Our strategy is ‘counting on apathy’?

From WikiLeaks, I submit to you this document purporting to be a memo from the CIA about generating support for the Afghan mission in Western Europe.

Western European publics might be better prepared to tolerate a spring and summer of greater military and civilian casualties if they perceive clear connections between outcomes in Afghanistan and their own priorities. A consistent and iterative strategic communication program across NATO troop contributors that taps into the key concerns of specific Western European audiences could provide a buffer if today’s apathy becomes tomorrow’s opposition to ISAF, giving politicians greater scope to support deployments to Afghanistan.

Observations about France:

Focusing on a message that ISAF benefits Afghan civilians and citing examples of concrete gains could limit and perhaps even reverse opposition to the mission. Such tailored messages could tap into acute French concern for civilians and refugees.

Conversely, messaging that dramatizes the potential adverse consequences of an ISAF defeat for Afghan civilians could leverage French (and other European) guilt for abandoning them.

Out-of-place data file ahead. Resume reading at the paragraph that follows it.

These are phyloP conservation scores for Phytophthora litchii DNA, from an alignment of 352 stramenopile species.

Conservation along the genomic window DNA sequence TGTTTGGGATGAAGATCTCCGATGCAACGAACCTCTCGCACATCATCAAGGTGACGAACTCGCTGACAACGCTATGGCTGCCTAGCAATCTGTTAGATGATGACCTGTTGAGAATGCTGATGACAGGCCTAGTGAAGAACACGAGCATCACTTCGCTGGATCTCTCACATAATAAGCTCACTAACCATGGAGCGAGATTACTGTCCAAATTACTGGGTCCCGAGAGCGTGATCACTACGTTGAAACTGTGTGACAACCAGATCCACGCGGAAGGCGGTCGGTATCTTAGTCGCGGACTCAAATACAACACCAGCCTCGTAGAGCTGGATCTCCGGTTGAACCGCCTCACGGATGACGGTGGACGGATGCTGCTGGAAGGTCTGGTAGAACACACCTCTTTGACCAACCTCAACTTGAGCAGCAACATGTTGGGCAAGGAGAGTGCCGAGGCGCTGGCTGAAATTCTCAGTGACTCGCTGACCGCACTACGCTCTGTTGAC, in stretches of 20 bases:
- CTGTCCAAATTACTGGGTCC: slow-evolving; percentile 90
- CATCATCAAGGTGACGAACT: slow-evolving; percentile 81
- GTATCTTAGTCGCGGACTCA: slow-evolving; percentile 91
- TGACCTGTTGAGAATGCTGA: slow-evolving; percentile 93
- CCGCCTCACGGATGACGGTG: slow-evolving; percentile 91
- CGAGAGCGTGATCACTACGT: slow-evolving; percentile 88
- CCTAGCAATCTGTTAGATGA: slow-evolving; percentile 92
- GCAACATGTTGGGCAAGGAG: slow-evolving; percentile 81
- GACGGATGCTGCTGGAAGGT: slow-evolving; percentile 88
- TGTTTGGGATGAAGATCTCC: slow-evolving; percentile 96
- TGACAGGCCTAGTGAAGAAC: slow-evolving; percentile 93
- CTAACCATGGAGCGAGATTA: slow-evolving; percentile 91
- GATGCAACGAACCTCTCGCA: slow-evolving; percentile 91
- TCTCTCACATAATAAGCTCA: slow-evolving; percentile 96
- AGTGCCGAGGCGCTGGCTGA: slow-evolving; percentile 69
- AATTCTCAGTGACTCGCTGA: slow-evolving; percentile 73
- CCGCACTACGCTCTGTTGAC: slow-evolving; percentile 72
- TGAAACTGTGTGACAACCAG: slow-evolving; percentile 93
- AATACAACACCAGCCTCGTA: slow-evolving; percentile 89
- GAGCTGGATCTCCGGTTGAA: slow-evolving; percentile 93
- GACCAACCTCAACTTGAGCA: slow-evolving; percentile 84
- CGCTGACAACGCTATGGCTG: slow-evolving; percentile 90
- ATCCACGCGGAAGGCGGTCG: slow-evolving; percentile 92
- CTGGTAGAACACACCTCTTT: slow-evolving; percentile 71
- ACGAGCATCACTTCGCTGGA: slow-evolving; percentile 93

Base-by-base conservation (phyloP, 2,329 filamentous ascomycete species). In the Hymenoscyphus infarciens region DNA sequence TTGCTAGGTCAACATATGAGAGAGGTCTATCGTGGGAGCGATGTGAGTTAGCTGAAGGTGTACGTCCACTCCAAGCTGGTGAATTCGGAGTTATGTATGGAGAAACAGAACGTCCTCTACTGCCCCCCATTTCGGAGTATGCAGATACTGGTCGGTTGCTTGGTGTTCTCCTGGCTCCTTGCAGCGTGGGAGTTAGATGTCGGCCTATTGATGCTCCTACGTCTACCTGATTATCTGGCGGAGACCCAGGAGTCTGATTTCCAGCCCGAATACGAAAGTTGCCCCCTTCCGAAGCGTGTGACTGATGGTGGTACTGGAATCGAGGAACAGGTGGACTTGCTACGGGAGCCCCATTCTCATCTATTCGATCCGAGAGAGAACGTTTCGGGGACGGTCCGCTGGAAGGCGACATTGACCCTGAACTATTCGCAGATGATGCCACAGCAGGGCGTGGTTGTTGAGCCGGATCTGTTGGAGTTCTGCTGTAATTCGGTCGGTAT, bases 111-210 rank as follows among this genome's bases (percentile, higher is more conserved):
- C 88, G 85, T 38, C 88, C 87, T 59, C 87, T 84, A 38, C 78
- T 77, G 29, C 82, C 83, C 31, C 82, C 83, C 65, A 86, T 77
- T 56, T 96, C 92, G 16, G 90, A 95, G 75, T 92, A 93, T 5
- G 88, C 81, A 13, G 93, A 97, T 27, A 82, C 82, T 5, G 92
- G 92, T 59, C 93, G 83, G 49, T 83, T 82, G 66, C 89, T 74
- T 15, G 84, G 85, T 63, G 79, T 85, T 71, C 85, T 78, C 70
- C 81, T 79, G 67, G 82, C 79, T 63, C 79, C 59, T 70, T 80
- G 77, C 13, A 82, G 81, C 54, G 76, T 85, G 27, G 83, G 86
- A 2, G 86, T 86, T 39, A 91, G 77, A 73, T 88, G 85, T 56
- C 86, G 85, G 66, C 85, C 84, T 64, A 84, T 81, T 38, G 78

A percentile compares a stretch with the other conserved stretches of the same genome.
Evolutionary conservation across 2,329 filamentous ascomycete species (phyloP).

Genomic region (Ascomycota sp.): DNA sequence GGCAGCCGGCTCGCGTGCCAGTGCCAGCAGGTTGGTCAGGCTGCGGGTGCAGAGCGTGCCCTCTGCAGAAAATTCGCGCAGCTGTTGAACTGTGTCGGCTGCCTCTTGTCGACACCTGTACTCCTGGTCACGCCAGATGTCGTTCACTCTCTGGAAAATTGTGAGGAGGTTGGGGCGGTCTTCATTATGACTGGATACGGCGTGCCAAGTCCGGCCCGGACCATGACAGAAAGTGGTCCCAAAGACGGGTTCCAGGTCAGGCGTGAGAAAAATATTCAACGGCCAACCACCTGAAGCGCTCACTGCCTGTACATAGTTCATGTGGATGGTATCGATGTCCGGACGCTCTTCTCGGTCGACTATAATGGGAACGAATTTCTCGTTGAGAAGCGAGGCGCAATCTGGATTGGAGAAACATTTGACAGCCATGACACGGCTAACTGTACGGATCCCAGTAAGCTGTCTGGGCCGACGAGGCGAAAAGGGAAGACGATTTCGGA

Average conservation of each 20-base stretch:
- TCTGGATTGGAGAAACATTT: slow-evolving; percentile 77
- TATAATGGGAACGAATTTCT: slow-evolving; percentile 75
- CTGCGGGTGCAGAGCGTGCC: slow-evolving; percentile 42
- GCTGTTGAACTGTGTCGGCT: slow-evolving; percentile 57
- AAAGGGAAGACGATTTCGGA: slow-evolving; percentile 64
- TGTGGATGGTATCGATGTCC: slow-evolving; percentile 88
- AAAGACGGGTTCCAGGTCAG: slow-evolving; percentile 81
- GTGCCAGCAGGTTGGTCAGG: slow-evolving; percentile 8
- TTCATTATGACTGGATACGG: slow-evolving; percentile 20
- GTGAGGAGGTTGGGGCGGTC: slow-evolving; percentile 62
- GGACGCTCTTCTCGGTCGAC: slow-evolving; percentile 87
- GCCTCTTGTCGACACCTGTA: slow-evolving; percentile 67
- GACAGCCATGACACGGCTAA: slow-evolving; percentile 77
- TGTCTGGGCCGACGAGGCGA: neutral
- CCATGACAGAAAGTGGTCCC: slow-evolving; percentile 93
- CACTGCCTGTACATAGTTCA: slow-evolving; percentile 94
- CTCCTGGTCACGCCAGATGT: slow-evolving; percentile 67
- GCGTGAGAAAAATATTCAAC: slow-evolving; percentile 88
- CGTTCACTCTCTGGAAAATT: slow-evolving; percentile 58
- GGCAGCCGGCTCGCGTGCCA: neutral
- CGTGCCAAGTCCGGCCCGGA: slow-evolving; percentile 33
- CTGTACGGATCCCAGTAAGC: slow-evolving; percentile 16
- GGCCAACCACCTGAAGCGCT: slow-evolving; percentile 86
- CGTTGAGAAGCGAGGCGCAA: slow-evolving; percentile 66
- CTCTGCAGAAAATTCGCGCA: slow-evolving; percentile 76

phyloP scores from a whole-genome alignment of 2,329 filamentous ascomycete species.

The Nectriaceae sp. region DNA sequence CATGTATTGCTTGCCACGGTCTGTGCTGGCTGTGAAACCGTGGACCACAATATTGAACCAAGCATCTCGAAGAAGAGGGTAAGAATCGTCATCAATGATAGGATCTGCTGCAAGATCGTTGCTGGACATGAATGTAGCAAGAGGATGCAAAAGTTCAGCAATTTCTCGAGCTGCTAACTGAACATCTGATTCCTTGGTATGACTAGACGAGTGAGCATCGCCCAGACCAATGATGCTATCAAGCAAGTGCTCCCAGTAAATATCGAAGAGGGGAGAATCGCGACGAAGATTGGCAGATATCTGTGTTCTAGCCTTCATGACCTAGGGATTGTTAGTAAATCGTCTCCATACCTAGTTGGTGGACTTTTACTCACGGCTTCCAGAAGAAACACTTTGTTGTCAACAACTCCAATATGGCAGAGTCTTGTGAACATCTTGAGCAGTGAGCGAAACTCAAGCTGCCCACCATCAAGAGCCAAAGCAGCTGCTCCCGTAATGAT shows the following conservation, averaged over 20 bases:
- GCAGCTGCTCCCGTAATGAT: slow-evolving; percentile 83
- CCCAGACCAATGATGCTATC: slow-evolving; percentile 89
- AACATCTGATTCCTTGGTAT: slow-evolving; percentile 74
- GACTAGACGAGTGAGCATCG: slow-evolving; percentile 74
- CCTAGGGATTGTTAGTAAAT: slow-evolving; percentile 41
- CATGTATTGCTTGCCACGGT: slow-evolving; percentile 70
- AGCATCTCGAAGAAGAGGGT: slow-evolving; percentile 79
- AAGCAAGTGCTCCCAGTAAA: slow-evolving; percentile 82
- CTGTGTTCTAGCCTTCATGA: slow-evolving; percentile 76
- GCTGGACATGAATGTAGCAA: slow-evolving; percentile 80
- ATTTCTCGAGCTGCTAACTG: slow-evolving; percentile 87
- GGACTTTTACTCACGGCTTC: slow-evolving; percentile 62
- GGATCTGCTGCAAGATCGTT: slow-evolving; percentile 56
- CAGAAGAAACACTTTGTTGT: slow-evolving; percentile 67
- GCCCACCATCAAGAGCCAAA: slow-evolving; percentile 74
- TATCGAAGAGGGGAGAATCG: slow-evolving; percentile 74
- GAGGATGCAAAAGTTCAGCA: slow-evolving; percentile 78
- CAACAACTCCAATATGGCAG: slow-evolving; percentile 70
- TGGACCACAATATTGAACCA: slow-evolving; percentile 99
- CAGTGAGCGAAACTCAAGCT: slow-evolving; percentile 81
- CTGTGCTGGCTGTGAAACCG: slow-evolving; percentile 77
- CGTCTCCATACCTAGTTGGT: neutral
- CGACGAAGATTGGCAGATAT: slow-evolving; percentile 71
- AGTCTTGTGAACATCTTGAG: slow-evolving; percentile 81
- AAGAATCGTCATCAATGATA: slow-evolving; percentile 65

And Germany:

Some German opposition to ISAF might be muted by proof of progress on the ground, warnings about the potential consequences for Germany of a defeat, and reassurances that Germany is a valued partner in a necessary NATO-led mission.

Sounds like there’s a plan to gear up the fear machine there:

Messages that dramatize the consequences of a NATO defeat for specific German interests could counter the widely held perception that Afghanistan is not Germany’s problem. For example, messages that illustrate how a defeat in Afghanistan could heighten Germany’s exposure to terrorism, opium, and refugees might help to make the war more salient to skeptics.

I guess a good indicator of U.S. worries about French and German commitments may be having the President making some trips and direct appeals:

The confidence of the French and German publics in President Obama’s ability to handle foreign affairs in general and Afghanistan in particular suggest that they would be receptive to his direct affirmation of their importance to the ISAF mission—and sensitive to direct expressions of disappointment in allies who do not help.

One wonders at just what kind of straws the writers were grasping at here.  What is the basis of their prediction that a personal appeal from President Obama might turn things around with the European public?

A one year old poll that showed that when Obama directly asked for increased participation from Europe, support among the French and Germans for such a policy rose ‘dramatically’ (so long as you define dramatically as support rising from 4% to 13% or 7% to 15% respectively).

Obama’s a great public speaker, he’s not a miracle worker.  It’s unlikely Europeans are going to be more receptive today to the message of more or longer deployments to Afghanistan than they were a year ago.  Short of proving he’s the son of Jor-El, counting on him to single handedly turn around public opinion about Afghanistan is going to be a bit of a stretch.

Maybe apathy is the best bet after all.

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